Student activists have every right to have their voices heard - Ramphele

2016-09-16 05:49
Dr Mamphela Ramphele

Dr Mamphela Ramphele

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Stellenbosch - Current student activists don't need to use violence to make their voices heard, activist and former politician Mamphela Ramphele said in a lecture at Stellenbosch University on Thursday.

"Self-esteem is required. You don't need violence and you don't need to threaten. Just walk in and they will take notice," she told a student at the annual e'Bosch Prestige Lecture.

"I had the benefit of being a student activist at a time when we had no models of what student activism would look like. We did bundu bashing in the dark to find our voice and redefine who we are at a time where there was no space for discussion with the people [in management].

"Today students have the good fortune of being beneficiaries of student activism not just of my generation, but also the students I knew at UCT at the dawn of democracy. I am very excited to see that students have woken up to activism."

Ramphele, who in the 1960s was part of the South African Students Association, said strategising was essential.

"The issue is how to be an activist as a citizen of a constitutional democracy. We had to scream and shout because we didn't have any standing. You have every right to have your voices heard. And if the problem is that the executives of the university are not coming down form the mountaintop to speak to you in the valley, you need to devise strategies to invite them to do that."

There is too much polarisation between students and university management, Ramphele observed.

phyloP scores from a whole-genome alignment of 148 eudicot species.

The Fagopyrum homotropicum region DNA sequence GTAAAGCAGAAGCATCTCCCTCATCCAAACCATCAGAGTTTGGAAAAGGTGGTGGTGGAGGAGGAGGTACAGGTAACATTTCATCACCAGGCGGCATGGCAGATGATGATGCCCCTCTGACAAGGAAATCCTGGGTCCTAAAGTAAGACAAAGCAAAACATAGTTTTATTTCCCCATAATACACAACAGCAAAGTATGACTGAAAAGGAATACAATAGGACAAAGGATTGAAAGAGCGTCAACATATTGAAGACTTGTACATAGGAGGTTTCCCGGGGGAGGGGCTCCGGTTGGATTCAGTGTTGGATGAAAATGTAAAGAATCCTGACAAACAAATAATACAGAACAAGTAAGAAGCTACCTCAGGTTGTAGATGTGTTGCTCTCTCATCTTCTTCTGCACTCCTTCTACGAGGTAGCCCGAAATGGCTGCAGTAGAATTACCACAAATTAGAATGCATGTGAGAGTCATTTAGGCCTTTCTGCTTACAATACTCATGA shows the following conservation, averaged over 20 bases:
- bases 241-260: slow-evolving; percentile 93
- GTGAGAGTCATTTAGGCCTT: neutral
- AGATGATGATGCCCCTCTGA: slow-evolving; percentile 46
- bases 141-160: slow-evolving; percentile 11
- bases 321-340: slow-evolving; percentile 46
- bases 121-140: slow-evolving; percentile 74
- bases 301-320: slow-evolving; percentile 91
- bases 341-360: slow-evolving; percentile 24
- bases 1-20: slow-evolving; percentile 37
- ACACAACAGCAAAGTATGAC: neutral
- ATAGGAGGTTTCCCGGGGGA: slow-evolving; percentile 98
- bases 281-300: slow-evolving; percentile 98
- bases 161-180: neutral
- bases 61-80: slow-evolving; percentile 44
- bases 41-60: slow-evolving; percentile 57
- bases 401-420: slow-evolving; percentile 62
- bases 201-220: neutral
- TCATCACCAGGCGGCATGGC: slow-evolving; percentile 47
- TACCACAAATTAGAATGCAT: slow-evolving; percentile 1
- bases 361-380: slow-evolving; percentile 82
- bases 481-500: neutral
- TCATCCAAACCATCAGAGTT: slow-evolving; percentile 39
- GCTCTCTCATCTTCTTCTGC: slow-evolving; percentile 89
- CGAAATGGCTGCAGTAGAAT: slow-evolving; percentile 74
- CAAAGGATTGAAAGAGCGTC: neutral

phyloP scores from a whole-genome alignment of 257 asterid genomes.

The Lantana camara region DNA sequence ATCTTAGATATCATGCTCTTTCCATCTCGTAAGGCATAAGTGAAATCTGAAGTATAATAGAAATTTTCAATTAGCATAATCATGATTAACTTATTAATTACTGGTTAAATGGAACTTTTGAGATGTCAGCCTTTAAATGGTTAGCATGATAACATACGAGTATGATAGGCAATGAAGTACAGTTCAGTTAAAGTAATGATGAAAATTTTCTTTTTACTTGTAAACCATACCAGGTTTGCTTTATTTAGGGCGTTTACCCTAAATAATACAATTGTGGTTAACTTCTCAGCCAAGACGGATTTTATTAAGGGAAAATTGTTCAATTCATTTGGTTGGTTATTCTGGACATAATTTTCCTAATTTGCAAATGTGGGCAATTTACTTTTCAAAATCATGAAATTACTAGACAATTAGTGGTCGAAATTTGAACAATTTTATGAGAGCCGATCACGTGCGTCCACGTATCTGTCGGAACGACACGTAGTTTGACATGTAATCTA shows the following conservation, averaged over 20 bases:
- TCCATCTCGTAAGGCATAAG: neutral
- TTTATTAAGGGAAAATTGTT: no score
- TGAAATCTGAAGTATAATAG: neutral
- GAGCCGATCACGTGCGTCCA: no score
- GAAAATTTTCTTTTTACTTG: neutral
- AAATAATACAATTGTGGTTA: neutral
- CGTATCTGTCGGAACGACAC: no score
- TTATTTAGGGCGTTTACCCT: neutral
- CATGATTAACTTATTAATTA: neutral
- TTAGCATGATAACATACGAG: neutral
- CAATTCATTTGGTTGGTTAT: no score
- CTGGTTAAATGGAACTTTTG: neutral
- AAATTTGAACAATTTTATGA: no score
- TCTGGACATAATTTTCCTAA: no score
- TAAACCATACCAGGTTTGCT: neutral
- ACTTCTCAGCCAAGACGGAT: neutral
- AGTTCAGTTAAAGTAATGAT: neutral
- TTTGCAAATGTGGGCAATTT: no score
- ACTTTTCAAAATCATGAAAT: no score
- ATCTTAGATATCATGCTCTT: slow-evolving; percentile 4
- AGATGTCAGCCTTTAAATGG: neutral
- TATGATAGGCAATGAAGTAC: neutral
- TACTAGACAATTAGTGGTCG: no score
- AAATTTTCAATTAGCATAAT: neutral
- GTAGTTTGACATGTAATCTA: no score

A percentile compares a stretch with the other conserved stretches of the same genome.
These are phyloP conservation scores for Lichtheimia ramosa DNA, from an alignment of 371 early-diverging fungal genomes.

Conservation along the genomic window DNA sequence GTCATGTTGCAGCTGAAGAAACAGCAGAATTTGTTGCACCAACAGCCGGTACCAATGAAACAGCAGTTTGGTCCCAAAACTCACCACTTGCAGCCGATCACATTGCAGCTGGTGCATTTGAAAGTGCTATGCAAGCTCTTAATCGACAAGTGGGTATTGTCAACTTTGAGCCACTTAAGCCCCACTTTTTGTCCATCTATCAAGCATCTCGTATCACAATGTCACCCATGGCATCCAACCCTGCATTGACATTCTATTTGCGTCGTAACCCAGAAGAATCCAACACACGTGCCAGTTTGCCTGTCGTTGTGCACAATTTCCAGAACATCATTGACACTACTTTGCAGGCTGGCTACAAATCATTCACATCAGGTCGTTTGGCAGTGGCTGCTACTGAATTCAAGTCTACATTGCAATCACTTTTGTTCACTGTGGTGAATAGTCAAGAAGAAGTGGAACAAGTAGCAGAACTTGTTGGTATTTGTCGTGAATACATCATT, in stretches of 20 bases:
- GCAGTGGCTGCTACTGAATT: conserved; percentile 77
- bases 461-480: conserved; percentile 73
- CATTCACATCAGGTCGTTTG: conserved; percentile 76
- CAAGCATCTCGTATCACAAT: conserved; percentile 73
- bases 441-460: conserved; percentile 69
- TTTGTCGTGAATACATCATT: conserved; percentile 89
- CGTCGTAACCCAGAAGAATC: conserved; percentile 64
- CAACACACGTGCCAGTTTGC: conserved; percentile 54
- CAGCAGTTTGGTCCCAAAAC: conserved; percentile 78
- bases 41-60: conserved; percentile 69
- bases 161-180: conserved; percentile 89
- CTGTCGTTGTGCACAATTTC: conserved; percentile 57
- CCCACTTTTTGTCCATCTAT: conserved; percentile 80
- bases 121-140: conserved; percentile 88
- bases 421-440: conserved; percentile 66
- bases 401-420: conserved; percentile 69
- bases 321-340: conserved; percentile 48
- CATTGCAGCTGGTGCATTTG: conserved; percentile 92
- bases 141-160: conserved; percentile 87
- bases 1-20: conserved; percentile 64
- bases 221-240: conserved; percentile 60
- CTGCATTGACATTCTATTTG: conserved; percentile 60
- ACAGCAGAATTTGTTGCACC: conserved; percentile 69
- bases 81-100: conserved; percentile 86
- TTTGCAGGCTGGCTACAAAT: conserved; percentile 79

"Part of it stems from fear as university establishments think of students as potentially violent. Now when you treat your children or your partner as a potential adversary, it is very difficult to have a conversation."

'We are in charge here'

Ramphele said political settlement could not be sustained without the necessary emotional settlement and that it would be impossible to build a new society with the existing inequalities.

"We all need to sit down and work it out…If we don't have these conversations, violence replaces conversation."

She encouraged students to "stretch their minds".

"We were called non-Europeans; we said what? We're in Africa; and to be called a non-European? You need to ask yourself… when you speak about black people being the majority in the population of SA, what you are talking about?  We are in charge here.

"Get up! This is your house. You need to be saying to whoever it is…I belong here. I am not going to scream, I am not going to shout. I am simply going to talk to you…because I belong here."

Ramphele's lecture formed part of the e'Bosch heritage project, an initiative by the Stellenbosch University and municipality launched in 2012 which aims to unite the divided communities in Stellenbosch through debate and special projects.

Read more on:    mamphela ramphele  |  cape town  |  university protests  |  education  |  university fees

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